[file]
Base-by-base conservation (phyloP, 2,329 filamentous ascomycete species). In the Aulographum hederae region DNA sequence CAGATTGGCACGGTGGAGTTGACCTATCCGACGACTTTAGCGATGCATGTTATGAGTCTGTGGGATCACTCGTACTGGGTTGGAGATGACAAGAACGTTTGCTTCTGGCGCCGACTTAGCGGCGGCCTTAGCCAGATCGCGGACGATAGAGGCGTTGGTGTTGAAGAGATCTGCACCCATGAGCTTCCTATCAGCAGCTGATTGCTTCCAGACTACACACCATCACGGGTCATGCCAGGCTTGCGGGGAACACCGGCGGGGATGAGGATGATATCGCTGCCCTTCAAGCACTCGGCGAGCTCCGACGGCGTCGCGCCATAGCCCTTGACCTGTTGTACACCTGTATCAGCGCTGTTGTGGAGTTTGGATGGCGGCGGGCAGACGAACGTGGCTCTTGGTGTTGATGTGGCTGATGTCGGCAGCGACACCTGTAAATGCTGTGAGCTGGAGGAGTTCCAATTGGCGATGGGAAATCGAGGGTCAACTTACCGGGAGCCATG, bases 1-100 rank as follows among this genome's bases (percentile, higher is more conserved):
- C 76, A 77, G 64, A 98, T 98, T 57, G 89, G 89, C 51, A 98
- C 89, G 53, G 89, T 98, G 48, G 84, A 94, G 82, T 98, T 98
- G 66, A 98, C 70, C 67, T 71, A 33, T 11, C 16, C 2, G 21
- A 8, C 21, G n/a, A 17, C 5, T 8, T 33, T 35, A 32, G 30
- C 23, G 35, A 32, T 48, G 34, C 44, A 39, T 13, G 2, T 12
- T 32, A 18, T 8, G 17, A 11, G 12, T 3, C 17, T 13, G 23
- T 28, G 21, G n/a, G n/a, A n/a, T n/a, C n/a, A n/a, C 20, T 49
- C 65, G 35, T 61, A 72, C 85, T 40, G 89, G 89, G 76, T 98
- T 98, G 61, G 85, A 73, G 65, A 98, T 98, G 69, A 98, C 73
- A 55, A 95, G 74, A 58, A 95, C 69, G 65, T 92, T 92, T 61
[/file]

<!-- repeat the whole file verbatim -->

Base-by-base conservation (phyloP, 2,329 filamentous ascomycete species). In the Aulographum hederae region DNA sequence CAGATTGGCACGGTGGAGTTGACCTATCCGACGACTTTAGCGATGCATGTTATGAGTCTGTGGGATCACTCGTACTGGGTTGGAGATGACAAGAACGTTTGCTTCTGGCGCCGACTTAGCGGCGGCCTTAGCCAGATCGCGGACGATAGAGGCGTTGGTGTTGAAGAGATCTGCACCCATGAGCTTCCTATCAGCAGCTGATTGCTTCCAGACTACACACCATCACGGGTCATGCCAGGCTTGCGGGGAACACCGGCGGGGATGAGGATGATATCGCTGCCCTTCAAGCACTCGGCGAGCTCCGACGGCGTCGCGCCATAGCCCTTGACCTGTTGTACACCTGTATCAGCGCTGTTGTGGAGTTTGGATGGCGGCGGGCAGACGAACGTGGCTCTTGGTGTTGATGTGGCTGATGTCGGCAGCGACACCTGTAAATGCTGTGAGCTGGAGGAGTTCCAATTGGCGATGGGAAATCGAGGGTCAACTTACCGGGAGCCATG, bases 1-100 rank as follows among this genome's bases (percentile, higher is more conserved):
- C 76, A 77, G 64, A 98, T 98, T 57, G 89, G 89, C 51, A 98
- C 89, G 53, G 89, T 98, G 48, G 84, A 94, G 82, T 98, T 98
- G 66, A 98, C 70, C 67, T 71, A 33, T 11, C 16, C 2, G 21
- A 8, C 21, G n/a, A 17, C 5, T 8, T 33, T 35, A 32, G 30
- C 23, G 35, A 32, T 48, G 34, C 44, A 39, T 13, G 2, T 12
- T 32, A 18, T 8, G 17, A 11, G 12, T 3, C 17, T 13, G 23
- T 28, G 21, G n/a, G n/a, A n/a, T n/a, C n/a, A n/a, C 20, T 49
- C 65, G 35, T 61, A 72, C 85, T 40, G 89, G 89, G 76, T 98
- T 98, G 61, G 85, A 73, G 65, A 98, T 98, G 69, A 98, C 73
- A 55, A 95, G 74, A 58, A 95, C 69, G 65, T 92, T 92, T 61